Council to consider trialling water meters

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Water meters could be trialled for a year in the Queenstown Lakes district, beginning next April, under a council staff plan.

The district council will consider the trial at its meeting today.

In a report for councillors, chief engineer Ulrich Glasner recommends the council approve a $275,000 trial to install 500 meters across the district.

The average cost would be $550 each.

The meters would be installed in all the district’s seven communities, including residential, commercial, lifestyle block and council properties.

Based on average day population, the district used 416 litres a person a day compared with a national average of 290 litres, Glasner says

Water metering could help the council “manage water demand growth more efficiently and cost-effectively”.

The aim of the trial was to assess the cost and practicalities of installing meters, quantify leakage in the network and on private property, and calculate how meters could reduce water use.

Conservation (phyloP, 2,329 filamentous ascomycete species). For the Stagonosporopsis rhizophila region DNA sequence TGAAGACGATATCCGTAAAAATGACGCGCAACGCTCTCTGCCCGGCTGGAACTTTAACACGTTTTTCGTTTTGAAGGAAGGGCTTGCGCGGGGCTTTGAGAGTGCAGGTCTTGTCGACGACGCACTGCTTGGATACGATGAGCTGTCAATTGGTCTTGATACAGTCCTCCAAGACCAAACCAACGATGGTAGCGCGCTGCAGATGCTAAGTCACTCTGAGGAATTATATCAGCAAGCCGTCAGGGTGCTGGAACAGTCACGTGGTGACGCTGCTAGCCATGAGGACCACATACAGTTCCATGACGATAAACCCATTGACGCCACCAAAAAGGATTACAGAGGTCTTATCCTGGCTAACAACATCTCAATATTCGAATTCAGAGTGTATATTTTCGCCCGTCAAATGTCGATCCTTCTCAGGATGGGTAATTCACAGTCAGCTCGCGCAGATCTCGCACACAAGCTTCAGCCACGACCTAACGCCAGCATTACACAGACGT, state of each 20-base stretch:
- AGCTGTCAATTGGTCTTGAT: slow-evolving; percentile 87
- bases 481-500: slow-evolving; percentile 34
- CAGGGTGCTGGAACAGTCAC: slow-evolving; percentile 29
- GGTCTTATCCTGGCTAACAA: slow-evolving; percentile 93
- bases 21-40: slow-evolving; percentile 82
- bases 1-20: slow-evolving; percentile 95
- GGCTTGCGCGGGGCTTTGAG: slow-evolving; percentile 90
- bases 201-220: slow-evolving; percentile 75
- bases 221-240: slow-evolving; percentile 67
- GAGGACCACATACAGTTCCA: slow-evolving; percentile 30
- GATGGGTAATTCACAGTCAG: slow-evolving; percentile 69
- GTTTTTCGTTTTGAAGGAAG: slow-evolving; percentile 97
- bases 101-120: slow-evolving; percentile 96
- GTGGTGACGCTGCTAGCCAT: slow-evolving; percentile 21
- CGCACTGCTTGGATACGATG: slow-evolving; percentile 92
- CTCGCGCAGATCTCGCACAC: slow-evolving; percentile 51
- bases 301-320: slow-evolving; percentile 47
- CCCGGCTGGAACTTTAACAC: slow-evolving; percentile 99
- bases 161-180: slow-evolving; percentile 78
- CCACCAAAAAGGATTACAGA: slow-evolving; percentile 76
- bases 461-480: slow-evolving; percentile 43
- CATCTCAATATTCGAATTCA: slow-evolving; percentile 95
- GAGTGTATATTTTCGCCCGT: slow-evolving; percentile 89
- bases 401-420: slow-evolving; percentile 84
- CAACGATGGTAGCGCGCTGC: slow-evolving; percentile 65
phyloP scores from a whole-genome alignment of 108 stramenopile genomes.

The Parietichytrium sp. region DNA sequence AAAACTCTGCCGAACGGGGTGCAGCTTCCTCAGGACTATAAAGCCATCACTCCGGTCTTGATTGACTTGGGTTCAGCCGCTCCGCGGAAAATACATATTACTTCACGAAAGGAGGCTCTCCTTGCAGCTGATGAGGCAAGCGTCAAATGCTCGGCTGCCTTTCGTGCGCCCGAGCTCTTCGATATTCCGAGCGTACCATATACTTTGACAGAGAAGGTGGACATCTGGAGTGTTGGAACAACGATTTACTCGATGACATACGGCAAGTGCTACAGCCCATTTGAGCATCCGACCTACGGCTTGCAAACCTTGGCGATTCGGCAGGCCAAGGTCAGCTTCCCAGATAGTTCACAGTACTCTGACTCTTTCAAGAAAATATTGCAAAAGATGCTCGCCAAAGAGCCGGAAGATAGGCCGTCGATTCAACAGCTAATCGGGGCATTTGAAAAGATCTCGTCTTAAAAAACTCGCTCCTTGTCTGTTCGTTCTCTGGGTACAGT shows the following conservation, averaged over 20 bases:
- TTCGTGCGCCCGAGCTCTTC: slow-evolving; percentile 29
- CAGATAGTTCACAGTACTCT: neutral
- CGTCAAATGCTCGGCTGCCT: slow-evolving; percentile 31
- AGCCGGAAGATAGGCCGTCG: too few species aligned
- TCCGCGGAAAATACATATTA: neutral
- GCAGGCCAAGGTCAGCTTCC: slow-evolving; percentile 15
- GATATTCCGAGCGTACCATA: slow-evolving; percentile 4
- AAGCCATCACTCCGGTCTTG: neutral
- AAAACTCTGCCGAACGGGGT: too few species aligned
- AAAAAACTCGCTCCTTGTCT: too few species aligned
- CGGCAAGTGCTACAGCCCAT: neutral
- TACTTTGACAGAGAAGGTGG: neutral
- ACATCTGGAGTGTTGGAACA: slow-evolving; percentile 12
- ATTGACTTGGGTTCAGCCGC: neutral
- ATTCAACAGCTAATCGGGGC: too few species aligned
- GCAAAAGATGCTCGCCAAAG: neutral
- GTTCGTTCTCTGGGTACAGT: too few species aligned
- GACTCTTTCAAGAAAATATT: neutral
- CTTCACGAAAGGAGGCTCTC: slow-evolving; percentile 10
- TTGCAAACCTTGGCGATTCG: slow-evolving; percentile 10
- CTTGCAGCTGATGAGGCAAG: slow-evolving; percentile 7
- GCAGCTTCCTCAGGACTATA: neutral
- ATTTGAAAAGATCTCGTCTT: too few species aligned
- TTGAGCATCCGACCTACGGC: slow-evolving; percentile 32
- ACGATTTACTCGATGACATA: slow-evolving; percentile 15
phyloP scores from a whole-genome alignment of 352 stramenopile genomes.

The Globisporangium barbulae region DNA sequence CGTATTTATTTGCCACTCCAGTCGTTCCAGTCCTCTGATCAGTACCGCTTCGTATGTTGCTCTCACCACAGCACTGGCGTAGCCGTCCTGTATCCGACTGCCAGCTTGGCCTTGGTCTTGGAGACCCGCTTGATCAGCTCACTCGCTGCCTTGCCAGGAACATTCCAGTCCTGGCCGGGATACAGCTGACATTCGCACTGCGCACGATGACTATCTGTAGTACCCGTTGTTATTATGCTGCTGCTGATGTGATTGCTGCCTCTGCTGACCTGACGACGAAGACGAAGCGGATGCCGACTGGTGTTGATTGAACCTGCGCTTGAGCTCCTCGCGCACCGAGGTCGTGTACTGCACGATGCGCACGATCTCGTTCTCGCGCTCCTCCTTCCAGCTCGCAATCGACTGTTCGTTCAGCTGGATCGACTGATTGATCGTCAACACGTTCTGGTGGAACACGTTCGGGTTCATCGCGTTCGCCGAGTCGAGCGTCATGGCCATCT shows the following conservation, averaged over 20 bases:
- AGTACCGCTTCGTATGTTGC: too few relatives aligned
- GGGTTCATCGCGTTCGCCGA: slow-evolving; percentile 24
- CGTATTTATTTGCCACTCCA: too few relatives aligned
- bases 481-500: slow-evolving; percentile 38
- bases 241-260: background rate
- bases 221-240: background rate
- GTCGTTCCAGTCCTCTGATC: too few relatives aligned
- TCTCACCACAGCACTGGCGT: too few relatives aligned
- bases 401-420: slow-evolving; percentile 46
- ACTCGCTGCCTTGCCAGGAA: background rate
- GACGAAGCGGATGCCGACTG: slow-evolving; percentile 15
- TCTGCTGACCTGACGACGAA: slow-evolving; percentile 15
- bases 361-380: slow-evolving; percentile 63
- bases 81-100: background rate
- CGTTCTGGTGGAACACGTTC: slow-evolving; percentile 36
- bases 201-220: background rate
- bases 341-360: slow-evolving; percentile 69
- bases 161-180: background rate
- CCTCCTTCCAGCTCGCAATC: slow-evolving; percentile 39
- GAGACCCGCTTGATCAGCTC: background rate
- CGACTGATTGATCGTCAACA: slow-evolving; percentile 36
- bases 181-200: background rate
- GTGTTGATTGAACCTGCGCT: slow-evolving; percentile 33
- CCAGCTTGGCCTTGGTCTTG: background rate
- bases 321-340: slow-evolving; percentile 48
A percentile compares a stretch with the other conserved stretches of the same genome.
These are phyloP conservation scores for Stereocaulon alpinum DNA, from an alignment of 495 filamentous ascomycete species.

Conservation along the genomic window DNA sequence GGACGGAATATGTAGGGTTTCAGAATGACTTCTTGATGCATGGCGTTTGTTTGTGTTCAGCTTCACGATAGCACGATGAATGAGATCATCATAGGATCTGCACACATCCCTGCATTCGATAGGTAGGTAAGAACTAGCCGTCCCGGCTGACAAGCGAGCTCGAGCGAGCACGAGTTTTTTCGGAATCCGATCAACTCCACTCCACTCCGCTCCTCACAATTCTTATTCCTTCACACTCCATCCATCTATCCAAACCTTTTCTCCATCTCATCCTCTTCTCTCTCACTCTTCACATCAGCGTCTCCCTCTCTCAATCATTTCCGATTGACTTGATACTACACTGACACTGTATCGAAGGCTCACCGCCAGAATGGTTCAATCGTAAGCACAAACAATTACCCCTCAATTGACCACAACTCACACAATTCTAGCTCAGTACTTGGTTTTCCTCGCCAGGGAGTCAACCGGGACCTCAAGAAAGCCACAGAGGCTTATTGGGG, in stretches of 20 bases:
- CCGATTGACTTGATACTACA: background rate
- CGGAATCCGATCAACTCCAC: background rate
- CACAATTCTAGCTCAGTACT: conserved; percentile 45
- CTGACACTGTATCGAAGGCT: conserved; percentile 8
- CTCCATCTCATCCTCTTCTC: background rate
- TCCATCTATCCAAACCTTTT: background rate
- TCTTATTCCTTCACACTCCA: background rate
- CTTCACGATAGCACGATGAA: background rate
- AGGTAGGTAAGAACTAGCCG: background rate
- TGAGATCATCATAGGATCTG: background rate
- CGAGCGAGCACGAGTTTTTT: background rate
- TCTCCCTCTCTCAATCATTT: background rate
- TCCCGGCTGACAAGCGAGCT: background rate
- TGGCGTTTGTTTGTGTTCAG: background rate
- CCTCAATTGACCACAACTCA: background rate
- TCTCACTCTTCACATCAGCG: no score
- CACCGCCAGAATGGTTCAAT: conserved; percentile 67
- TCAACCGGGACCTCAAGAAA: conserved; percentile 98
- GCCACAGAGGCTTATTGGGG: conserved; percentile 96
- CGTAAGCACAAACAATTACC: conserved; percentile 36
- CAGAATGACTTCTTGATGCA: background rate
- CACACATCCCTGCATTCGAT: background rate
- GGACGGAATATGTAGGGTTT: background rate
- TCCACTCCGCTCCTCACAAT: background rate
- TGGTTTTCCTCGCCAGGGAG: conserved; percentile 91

He acknowledged the likelihood of “some adverse public comment” on the trial, emphasising it would not involve direct charging for water based on use of the meters.

Councillor and sustainability practitioner Alexa Forbes said the district’s water use was “incredibly high” compared with the national average.

Leakage was one possible reason, and metering would help detect where that was happening.

“From a sustainability perspective, you can’t manage what you can’t measure.

“People may say this is the first step in charging them for water, but that is not the consideration, but that doesn’t mean it’s off the agenda forever and a day.”

The argument that Queenstown did not have a water problem because it was by a lake and had plenty of rain did not account for the cost of pumping, treating and delivering water to people’s sections, she said.

Council chief executive Adam Feeley told the Mountain Scene newspaper in September it was ”a question of time” before installing water meters in new homes became mandatory.

Directly charging for water would reduce demand and prolong the capacity of water supply infrastructure.

Water was a commodity no different from electricity, Feeley says.

“You imagine if everyone just played a flat rate for electricity – we’d all have our TVs going, our spa pools going, our heaters on.”